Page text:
Man of Steel (2013)
Sky TV recently ran the original Superman series of films, produced by Alexander Salkind back in the early 80s. Great fun and, being a fan, I had to check out Man of Steel which reprised the Zod character that Terence Stamp so hilariously camped-up back in the day. Zak Snyder took Richard Lester’s original (1980), re-working it to deliver a very different piece of entertainment; darker, over-explanatory, labouring the Kryptonian history lesson and bringing out Russell Crowe in Maximus-mode as Super Daddy. Nice turn from Kevin Costner as Clark Kent’s ‘good ole boy’ pater on Earth, with Diane Lane as Ma. Once cleaned up from grumpily wandering the globe to find himself, Henry Cavill is a fab caped and coiffed hero, blissfully lacking the forehead curl so beloved of Christopher Reeve.
The film spends too much time dealing out the details of life on Krypton and the folklore of Zod and his army as genetically engineered protectors of the empire. Suitably bonkers but driven, the good General (Michael Shannon) is duly cast down into the Phantom Zone accompanied by his followers, returning to pillage Earth in seach of material to kickstart a new Krypton. The entourage includes his deliciously nasty sidekick played by Antje Traue (a great update on Stamp’s original femme-adoree, played by the lovely Sarah Douglas). In set design and effects, the film has shades of Prometheus and The Matrix Revolutions in its depiction of alien tech. The visuals are great at first glance but a tad overdone – far too much of a good thing and a major assault on the eyes. Thankfully I missed the 3D version which may have yielded a notable headache.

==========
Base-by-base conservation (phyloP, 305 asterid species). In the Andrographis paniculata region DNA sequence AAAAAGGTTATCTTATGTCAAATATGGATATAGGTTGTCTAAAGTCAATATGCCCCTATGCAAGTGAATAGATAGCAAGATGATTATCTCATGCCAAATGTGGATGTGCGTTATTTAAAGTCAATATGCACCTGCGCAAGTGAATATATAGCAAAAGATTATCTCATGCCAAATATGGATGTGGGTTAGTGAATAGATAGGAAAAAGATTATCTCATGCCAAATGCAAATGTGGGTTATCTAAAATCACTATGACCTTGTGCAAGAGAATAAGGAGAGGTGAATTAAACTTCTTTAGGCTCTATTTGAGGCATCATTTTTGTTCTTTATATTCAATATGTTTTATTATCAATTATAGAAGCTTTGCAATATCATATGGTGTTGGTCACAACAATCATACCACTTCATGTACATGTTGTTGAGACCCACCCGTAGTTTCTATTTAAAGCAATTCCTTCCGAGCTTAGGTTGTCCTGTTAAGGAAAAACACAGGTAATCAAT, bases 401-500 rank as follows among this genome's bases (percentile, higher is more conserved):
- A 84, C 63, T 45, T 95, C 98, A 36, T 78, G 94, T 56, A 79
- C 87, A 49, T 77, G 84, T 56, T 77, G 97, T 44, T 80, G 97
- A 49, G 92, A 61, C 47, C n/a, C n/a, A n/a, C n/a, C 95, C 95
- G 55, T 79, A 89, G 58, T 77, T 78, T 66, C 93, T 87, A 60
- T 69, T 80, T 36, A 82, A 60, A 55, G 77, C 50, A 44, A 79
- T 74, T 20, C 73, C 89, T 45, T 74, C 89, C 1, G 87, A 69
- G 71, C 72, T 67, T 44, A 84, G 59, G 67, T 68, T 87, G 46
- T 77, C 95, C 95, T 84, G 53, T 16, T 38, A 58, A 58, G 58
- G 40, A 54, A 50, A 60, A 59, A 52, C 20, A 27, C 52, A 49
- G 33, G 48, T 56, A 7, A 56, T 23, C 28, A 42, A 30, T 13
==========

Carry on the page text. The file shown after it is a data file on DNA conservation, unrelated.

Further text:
Amy Adams is an interesting Lois Lane, suffering from comparisons with Margot Kidder’s gutsy turn in the originals. Pity there is no Luthor character to match Gene Hackman’s very funny villain. The final act descends into a Michael Bay-esque rampage of noise and violence that is difficult to follow, and spoils what was a reasonable build-up in the story to this point. If the sequels can tone this down, maintain the darker quality in future stories, and continue to build the characters then it bodes well for another entertaining trip to the flicks. Man of Steel deserves a viewing and stands a better chance of becoming a series than its iffy forebear in Bryan Singer’s 2006 Superman Returns (nod to Kevin Spacey, though, as a suitably naughty Lex Luthor).